Black tea with a robust flavor, darker color, and fully oxidized leaves

Tra Atiso

A herbal tea made from artichoke leaves
Light in flavor, often consumed for its purported health benefits

Tra Da

Vietnamese iced tea made with green or black tea served cold with ice

After going through all the tea variations in Vietnam, I strongly suggest looking into the process of steeping a great cup of tea in the country to understand more about their culture.

How to Steep Trà in Vietnam?

In Vietnam, there are no specific rules to how tea is steeped and served. However, these are a few procedures that locals often go through to ensure the best quality tea for serving:

Step 1: Select Good Quality Tea

Start with high-quality Vietnamese tea. Popular choices include trà xanh (green tea) and trà ô long (oolong tea).

Step 2: Heat Water to the Correct Temperature

The water temperature is crucial and varies depending on the type of tea. For green teas, water should be between 70-80°C (158-176°F), while for oolong teas, it’s typically around 80-90°C (176-194°F).

Step 3: Rinse the Tea Leaves

If you’re following traditional methods, you’ll first rinse the tea leaves by pouring hot water over them, then quickly discarding this water. This cleanses the tea and helps to open up the leaves for a better infusion.

Step 4: Steep the Tea

Add hot water to the tea leaves. Steep for the appropriate time, anywhere from 1 to 5 minutes, depending on the tea type. Green teas often require less time, while oolong teas can withstand longer steeping.

Step 5: Pour and Serve

Pour the tea into teacups for serving.

Step 6: Savor the Tea

Enjoy the tea slowly, appreciating its aroma, color, and flavor nuances.

Steeping tea in Vietnam is simple and all, but there’s more to it as you should know more about how the tea ceremony works out in the country.

How to Do a Vietnamese Tea Ceremony?

In Vietnamese culture, the tea ceremony is not as complex as in China or Japan though it’s also influenced by the Chinese. Typically, the Vietnamese tea ceremony is also about simplicity and enjoying the drink with people from the neighborhood.

Usually, people of any age will gather at a local drink store to have tea and discuss all sorts of business during the process of drinking it. People will gradually enjoy the tea over time while enjoying the stories of others.

Ideally, a set of tools used for the Vietnamese tea ceremony includes a teapot, small cups, a tea tray, a tea box, a water kettle, and a strainer. Don’t forget to check out the benefits and drawbacks of drinking trà to further understand tea in Vietnam.

Pros and Cons of Drinking Trà

Here are the good and bad aspects that people need to be aware of before drinking tea:


  • Health Benefits: Like many teas, Vietnamese trà is rich in antioxidants, which help fight free radicals and reduce the risk of chronic diseases.
  • Variety: There is a wide variety of trà available, each with its own unique flavor profile, which means there’s likely a type of trà to suit anyone’s taste preferences.
  • Low in Calories: Unsweetened trà is low in calories, making it a good beverage choice.
  • Digestive Aid: Tea is often consumed after meals and helps in digestion. It has been traditionally used to soothe the stomach and aid in metabolic processes.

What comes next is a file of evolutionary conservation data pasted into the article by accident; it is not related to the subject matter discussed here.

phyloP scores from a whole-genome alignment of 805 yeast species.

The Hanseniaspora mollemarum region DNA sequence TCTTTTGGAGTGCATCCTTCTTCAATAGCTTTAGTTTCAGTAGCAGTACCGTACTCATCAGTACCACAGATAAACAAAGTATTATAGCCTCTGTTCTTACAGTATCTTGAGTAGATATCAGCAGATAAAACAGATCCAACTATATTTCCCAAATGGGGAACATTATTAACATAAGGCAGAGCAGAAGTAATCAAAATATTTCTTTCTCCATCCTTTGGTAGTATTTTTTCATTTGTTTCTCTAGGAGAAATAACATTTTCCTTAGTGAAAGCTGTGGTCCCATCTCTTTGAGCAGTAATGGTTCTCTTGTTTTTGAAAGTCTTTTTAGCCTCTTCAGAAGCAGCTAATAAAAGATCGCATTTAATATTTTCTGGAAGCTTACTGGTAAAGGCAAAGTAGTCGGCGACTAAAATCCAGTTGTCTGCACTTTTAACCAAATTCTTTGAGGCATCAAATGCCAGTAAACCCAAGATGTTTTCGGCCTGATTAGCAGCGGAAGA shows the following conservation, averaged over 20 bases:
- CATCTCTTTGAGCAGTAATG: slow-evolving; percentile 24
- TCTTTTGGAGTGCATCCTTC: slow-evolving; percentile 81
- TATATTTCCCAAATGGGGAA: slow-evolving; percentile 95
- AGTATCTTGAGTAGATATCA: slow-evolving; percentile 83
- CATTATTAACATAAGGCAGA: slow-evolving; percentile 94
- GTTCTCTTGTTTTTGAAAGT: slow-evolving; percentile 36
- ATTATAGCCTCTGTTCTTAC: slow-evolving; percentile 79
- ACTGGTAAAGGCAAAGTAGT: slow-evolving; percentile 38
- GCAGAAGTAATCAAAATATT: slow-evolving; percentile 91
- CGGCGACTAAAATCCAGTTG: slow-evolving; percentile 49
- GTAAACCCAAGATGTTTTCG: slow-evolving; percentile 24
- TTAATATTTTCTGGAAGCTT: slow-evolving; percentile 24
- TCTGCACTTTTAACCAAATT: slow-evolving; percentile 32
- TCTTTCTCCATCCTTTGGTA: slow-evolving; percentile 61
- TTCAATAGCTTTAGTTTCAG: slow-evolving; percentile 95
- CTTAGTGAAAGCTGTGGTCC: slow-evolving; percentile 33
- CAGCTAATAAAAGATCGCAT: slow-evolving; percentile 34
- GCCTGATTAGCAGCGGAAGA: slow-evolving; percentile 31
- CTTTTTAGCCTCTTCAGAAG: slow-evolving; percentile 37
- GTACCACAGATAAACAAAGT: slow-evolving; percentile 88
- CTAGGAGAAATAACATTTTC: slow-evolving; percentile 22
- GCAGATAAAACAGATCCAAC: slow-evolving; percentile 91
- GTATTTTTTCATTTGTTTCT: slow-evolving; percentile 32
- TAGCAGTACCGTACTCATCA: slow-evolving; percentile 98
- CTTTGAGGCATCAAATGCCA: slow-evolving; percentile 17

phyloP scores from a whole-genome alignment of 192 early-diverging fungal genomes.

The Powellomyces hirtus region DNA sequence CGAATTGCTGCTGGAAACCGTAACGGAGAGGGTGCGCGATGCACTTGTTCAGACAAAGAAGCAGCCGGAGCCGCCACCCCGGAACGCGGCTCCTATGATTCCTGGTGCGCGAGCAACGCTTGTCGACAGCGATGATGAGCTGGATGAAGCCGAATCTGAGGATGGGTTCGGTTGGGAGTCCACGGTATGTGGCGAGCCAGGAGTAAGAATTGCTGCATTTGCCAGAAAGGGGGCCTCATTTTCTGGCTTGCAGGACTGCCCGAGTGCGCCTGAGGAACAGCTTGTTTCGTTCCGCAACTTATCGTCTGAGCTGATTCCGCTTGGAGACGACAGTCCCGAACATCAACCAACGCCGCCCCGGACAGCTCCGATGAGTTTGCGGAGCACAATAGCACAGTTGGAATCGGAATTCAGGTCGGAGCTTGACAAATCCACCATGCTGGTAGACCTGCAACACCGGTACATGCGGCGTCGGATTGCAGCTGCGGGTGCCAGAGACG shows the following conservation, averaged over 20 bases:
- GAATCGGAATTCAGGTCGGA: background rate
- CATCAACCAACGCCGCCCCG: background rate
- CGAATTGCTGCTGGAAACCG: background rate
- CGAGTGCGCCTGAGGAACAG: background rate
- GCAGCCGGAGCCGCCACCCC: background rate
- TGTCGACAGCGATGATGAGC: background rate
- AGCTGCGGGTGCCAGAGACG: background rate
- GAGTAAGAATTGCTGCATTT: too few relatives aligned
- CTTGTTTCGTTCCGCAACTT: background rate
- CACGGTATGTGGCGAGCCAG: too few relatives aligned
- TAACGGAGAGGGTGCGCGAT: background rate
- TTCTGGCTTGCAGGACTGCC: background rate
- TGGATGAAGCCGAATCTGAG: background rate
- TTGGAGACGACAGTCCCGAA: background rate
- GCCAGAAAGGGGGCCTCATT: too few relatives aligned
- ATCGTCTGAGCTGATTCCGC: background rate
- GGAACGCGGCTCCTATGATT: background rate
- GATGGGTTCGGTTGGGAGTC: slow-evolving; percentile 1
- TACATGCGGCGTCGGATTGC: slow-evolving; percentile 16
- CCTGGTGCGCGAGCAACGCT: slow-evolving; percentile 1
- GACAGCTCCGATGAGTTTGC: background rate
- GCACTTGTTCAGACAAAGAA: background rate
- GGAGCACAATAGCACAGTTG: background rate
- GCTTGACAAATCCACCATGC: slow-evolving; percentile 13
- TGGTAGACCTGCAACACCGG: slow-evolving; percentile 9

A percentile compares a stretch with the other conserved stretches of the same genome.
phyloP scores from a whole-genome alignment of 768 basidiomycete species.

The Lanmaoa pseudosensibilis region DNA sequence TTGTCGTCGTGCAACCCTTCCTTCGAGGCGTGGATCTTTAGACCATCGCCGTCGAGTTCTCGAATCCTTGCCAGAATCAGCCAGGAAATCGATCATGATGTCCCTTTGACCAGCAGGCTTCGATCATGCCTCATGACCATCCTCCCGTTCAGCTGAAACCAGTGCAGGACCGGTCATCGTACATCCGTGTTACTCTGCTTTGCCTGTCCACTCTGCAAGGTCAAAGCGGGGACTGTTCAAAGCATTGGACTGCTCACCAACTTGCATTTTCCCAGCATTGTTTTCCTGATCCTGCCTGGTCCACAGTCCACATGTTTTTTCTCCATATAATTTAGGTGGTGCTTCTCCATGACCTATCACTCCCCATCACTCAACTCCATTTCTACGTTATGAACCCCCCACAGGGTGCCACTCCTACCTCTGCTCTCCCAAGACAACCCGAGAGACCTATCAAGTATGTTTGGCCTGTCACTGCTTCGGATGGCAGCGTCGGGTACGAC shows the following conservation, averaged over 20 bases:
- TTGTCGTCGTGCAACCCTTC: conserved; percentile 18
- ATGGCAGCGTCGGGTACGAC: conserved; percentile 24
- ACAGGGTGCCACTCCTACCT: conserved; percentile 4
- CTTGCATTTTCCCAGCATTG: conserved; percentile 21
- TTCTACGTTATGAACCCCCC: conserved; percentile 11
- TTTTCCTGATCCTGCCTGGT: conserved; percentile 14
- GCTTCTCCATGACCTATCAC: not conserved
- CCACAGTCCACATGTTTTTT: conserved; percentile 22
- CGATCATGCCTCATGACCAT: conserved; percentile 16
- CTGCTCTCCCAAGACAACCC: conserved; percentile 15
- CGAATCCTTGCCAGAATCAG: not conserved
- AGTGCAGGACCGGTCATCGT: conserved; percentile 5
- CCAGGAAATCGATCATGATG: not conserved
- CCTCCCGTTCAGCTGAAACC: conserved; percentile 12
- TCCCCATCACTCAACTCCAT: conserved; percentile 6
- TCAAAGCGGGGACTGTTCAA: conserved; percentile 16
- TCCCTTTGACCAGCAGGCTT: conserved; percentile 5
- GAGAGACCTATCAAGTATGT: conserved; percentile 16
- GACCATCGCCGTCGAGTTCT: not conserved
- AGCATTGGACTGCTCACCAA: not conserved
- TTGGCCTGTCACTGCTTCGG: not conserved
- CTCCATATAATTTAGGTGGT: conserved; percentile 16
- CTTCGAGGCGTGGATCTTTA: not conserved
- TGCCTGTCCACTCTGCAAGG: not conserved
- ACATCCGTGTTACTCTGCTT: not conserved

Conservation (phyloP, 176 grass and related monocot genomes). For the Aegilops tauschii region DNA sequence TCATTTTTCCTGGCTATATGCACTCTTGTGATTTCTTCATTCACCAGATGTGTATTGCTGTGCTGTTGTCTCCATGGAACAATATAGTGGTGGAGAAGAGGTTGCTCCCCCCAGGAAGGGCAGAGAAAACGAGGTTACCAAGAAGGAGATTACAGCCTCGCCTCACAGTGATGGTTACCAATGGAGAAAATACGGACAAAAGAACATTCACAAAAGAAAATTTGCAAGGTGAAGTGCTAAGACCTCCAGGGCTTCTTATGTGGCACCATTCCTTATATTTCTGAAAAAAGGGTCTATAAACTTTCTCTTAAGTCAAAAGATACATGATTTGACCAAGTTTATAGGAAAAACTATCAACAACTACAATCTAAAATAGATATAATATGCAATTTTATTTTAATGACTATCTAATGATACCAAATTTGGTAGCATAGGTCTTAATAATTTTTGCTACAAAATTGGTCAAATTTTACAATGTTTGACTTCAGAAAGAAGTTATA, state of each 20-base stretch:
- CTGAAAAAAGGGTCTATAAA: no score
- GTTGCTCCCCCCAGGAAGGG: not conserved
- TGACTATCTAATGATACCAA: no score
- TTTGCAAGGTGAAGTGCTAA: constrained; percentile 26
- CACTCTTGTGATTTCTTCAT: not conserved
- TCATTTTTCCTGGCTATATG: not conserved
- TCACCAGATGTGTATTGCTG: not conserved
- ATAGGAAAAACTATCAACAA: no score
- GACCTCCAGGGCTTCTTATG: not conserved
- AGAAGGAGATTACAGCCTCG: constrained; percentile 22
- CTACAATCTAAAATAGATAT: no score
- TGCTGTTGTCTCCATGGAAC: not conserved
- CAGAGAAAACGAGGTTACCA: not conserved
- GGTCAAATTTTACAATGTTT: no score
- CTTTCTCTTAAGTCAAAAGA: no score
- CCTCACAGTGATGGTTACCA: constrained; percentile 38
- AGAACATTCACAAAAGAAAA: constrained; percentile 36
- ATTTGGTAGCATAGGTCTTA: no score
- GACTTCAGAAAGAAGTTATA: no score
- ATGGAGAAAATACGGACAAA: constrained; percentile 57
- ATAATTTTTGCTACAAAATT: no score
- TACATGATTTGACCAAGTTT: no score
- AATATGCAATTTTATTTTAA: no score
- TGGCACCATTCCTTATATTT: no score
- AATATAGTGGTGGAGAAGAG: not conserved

• Caffeine Content: Tea contains caffeine, which is a concern for individuals sensitive to caffeine or those who consume it in large quantities. It causes insomnia, jitteriness, or increased heart rate.
  • Staining of Teeth: Like many other teas, Trà can stain the teeth over time, affecting dental aesthetics.

After knowing the effects of drinking Vietnamese tea, make sure to have a look through some of the common inquiries about this type of drink.

Trà FAQs

Vietnamese trà differ in terms of local tea varieties, traditional processing methods, and unique local flavors, such as the addition of jasmine, lotus, or other native herbs and flowers.

Tea should be stored in a cool, dry place away from direct sunlight and strong odors. An airtight container is recommended to keep the tea fresh.

Tea in Vietnam is commonly paired with light snacks such as sunflower seeds, dried fruits, or traditional Vietnamese pastries.

Yes, steeping tea for too long or at too high a temperature can result in a bitter taste, especially with green teas.

Adam Sam

Adam Sam

Senior Food and Drink Editor


Food Writer & Recipe Developer, Recipe Tester, Bartender, Cooking-video Maker, Editor In Chief


  • University of Gastronomic Sciences – Pollenzo (Italy) (MA Food Culture, Communication & Marketing)
  • Johnson & Wales University (US) (Baking and Pastry Arts)
  • Professional Bartender at HNAAu School (Vietnam, International Joint Training Program)

Adam Sam, an experienced food writer and recipe developer, is passionate about blending diverse culinary traditions, national dishes, and innovative beverages, showcasing his proficiency in both traditional and modern recipe testing.

As the Editor-in-Chief, he elevates culinary content from street food to fine dining, focusing on Western cuisine and types of drinks at, and is professional in creating engaging cooking videos that simplify complex dishes and ingredients.

His passion for food is evident in his writing, where he uniquely merges various cultures, traditions, and contemporary trends, skillfully combining classic recipes with modern cooking methods.